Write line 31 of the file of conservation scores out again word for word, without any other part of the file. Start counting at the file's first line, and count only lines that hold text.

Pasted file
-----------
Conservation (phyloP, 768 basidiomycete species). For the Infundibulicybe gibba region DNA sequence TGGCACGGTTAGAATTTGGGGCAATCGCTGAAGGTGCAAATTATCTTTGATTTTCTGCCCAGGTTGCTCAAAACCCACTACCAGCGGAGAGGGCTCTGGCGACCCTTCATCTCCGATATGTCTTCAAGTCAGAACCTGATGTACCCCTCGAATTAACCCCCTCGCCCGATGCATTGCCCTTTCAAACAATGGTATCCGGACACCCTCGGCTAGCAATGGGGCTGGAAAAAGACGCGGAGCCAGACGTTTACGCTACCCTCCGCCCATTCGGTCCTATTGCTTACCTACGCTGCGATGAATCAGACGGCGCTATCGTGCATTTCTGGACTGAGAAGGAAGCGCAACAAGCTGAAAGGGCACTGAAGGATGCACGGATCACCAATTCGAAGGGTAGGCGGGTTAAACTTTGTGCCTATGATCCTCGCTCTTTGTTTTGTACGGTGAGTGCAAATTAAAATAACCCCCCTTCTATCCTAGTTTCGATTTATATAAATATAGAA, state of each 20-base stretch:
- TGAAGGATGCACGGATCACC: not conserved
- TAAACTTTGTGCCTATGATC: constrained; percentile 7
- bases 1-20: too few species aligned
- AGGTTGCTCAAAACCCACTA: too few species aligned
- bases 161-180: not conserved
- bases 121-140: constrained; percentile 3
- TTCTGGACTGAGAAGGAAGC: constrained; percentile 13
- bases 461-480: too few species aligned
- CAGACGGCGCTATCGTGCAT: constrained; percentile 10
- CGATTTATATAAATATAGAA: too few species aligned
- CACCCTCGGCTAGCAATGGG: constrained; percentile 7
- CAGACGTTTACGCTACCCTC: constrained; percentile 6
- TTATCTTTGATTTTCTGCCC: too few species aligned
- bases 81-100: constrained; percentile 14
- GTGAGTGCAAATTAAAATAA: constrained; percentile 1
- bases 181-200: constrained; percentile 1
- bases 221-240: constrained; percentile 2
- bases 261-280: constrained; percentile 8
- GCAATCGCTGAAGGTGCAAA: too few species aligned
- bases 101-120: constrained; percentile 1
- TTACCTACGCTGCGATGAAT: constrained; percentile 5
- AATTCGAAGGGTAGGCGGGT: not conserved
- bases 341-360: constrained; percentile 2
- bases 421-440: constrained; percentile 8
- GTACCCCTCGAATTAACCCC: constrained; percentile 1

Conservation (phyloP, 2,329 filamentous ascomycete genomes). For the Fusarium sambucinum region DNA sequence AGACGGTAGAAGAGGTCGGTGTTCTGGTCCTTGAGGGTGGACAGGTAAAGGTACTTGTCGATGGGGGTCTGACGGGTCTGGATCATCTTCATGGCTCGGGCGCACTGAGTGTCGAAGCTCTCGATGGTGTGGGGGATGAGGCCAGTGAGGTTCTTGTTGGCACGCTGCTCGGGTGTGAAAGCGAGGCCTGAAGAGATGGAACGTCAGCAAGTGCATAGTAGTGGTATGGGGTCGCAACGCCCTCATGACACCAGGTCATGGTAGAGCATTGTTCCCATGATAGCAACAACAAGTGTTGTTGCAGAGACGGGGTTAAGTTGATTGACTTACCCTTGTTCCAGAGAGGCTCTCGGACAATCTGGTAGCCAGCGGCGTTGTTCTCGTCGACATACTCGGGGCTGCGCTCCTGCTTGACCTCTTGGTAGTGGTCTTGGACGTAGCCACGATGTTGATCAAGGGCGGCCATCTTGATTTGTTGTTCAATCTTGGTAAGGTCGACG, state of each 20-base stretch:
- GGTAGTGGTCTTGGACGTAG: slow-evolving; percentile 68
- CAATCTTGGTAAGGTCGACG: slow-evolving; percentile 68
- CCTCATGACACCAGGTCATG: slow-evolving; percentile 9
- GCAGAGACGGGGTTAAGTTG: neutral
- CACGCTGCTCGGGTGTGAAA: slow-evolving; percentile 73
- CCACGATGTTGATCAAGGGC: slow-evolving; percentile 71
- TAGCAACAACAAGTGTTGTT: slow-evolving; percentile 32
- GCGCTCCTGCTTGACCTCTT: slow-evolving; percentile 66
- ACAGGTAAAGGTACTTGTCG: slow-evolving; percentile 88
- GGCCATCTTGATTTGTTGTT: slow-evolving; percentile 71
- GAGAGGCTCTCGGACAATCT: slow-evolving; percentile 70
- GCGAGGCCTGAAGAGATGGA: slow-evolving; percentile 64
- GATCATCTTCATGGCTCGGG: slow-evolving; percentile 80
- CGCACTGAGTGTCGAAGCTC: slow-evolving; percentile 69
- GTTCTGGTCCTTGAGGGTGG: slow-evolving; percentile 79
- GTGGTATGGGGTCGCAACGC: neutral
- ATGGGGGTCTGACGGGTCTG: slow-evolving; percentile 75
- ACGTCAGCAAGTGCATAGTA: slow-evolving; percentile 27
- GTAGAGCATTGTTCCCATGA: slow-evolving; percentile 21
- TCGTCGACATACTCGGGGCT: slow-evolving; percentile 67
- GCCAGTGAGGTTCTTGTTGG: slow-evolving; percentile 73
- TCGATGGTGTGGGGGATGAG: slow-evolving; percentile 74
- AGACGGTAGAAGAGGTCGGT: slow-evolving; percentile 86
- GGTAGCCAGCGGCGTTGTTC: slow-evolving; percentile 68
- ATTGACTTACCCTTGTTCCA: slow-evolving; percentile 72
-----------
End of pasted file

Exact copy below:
- GCAGAGACGGGGTTAAGTTG: neutral